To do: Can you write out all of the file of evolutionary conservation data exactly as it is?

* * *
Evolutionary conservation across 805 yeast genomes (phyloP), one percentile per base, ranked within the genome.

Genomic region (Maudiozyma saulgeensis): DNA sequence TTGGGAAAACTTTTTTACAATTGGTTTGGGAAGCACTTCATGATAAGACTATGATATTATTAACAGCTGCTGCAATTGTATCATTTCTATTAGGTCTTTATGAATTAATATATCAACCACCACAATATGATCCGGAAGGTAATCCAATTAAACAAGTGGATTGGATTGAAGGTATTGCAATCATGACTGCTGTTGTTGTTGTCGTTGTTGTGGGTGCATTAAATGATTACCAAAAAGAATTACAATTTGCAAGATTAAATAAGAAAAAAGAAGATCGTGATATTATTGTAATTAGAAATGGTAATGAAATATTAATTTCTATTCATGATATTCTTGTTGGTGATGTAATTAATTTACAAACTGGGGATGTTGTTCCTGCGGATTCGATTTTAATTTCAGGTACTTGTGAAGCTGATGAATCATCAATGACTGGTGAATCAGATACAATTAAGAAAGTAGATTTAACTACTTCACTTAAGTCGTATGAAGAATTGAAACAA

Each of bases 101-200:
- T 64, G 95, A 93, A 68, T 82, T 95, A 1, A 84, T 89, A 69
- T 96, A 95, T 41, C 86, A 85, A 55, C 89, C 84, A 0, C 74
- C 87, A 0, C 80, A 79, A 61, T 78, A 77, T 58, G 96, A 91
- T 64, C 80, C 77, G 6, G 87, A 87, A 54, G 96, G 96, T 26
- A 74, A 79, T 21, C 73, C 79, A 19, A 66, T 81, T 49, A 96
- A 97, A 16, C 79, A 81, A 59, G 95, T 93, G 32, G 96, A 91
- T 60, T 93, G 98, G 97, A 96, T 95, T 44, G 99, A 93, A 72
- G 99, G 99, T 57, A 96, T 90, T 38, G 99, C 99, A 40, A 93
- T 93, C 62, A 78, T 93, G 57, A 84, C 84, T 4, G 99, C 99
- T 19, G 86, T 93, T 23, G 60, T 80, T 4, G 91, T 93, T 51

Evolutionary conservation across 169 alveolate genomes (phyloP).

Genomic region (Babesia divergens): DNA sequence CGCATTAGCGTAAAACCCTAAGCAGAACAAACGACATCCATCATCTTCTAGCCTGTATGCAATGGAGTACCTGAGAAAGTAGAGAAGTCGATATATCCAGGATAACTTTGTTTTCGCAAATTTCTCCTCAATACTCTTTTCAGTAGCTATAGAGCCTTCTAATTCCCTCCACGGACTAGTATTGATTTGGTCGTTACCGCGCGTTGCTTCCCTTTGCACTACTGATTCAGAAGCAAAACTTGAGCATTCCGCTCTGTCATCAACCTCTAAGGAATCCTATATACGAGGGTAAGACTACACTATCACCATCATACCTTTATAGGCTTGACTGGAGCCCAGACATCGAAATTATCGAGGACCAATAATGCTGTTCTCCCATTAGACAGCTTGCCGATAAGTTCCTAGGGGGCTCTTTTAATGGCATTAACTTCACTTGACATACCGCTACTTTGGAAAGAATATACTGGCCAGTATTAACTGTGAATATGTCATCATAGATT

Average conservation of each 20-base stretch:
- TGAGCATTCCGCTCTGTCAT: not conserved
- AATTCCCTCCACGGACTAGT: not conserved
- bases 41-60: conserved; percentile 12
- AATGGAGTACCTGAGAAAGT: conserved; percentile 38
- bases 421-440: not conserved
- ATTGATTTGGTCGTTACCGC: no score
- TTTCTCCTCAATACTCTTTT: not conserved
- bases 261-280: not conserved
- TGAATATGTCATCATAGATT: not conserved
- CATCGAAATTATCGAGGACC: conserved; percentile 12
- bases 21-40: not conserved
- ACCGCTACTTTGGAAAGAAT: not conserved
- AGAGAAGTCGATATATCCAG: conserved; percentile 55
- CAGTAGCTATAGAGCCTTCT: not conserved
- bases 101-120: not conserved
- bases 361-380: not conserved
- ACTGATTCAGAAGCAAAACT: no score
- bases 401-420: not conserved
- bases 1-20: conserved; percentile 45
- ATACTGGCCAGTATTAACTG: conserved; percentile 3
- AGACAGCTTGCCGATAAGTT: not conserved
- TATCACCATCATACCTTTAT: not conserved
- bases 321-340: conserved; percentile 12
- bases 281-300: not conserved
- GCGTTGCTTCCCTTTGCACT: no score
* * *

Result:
Evolutionary conservation across 805 yeast genomes (phyloP), one percentile per base, ranked within the genome.

Genomic region (Maudiozyma saulgeensis): DNA sequence TTGGGAAAACTTTTTTACAATTGGTTTGGGAAGCACTTCATGATAAGACTATGATATTATTAACAGCTGCTGCAATTGTATCATTTCTATTAGGTCTTTATGAATTAATATATCAACCACCACAATATGATCCGGAAGGTAATCCAATTAAACAAGTGGATTGGATTGAAGGTATTGCAATCATGACTGCTGTTGTTGTTGTCGTTGTTGTGGGTGCATTAAATGATTACCAAAAAGAATTACAATTTGCAAGATTAAATAAGAAAAAAGAAGATCGTGATATTATTGTAATTAGAAATGGTAATGAAATATTAATTTCTATTCATGATATTCTTGTTGGTGATGTAATTAATTTACAAACTGGGGATGTTGTTCCTGCGGATTCGATTTTAATTTCAGGTACTTGTGAAGCTGATGAATCATCAATGACTGGTGAATCAGATACAATTAAGAAAGTAGATTTAACTACTTCACTTAAGTCGTATGAAGAATTGAAACAA

Each of bases 101-200:
- T 64, G 95, A 93, A 68, T 82, T 95, A 1, A 84, T 89, A 69
- T 96, A 95, T 41, C 86, A 85, A 55, C 89, C 84, A 0, C 74
- C 87, A 0, C 80, A 79, A 61, T 78, A 77, T 58, G 96, A 91
- T 64, C 80, C 77, G 6, G 87, A 87, A 54, G 96, G 96, T 26
- A 74, A 79, T 21, C 73, C 79, A 19, A 66, T 81, T 49, A 96
- A 97, A 16, C 79, A 81, A 59, G 95, T 93, G 32, G 96, A 91
- T 60, T 93, G 98, G 97, A 96, T 95, T 44, G 99, A 93, A 72
- G 99, G 99, T 57, A 96, T 90, T 38, G 99, C 99, A 40, A 93
- T 93, C 62, A 78, T 93, G 57, A 84, C 84, T 4, G 99, C 99
- T 19, G 86, T 93, T 23, G 60, T 80, T 4, G 91, T 93, T 51

Evolutionary conservation across 169 alveolate genomes (phyloP).

Genomic region (Babesia divergens): DNA sequence CGCATTAGCGTAAAACCCTAAGCAGAACAAACGACATCCATCATCTTCTAGCCTGTATGCAATGGAGTACCTGAGAAAGTAGAGAAGTCGATATATCCAGGATAACTTTGTTTTCGCAAATTTCTCCTCAATACTCTTTTCAGTAGCTATAGAGCCTTCTAATTCCCTCCACGGACTAGTATTGATTTGGTCGTTACCGCGCGTTGCTTCCCTTTGCACTACTGATTCAGAAGCAAAACTTGAGCATTCCGCTCTGTCATCAACCTCTAAGGAATCCTATATACGAGGGTAAGACTACACTATCACCATCATACCTTTATAGGCTTGACTGGAGCCCAGACATCGAAATTATCGAGGACCAATAATGCTGTTCTCCCATTAGACAGCTTGCCGATAAGTTCCTAGGGGGCTCTTTTAATGGCATTAACTTCACTTGACATACCGCTACTTTGGAAAGAATATACTGGCCAGTATTAACTGTGAATATGTCATCATAGATT

Average conservation of each 20-base stretch:
- TGAGCATTCCGCTCTGTCAT: not conserved
- AATTCCCTCCACGGACTAGT: not conserved
- bases 41-60: conserved; percentile 12
- AATGGAGTACCTGAGAAAGT: conserved; percentile 38
- bases 421-440: not conserved
- ATTGATTTGGTCGTTACCGC: no score
- TTTCTCCTCAATACTCTTTT: not conserved
- bases 261-280: not conserved
- TGAATATGTCATCATAGATT: not conserved
- CATCGAAATTATCGAGGACC: conserved; percentile 12
- bases 21-40: not conserved
- ACCGCTACTTTGGAAAGAAT: not conserved
- AGAGAAGTCGATATATCCAG: conserved; percentile 55
- CAGTAGCTATAGAGCCTTCT: not conserved
- bases 101-120: not conserved
- bases 361-380: not conserved
- ACTGATTCAGAAGCAAAACT: no score
- bases 401-420: not conserved
- bases 1-20: conserved; percentile 45
- ATACTGGCCAGTATTAACTG: conserved; percentile 3
- AGACAGCTTGCCGATAAGTT: not conserved
- TATCACCATCATACCTTTAT: not conserved
- bases 321-340: conserved; percentile 12
- bases 281-300: not conserved
- GCGTTGCTTCCCTTTGCACT: no score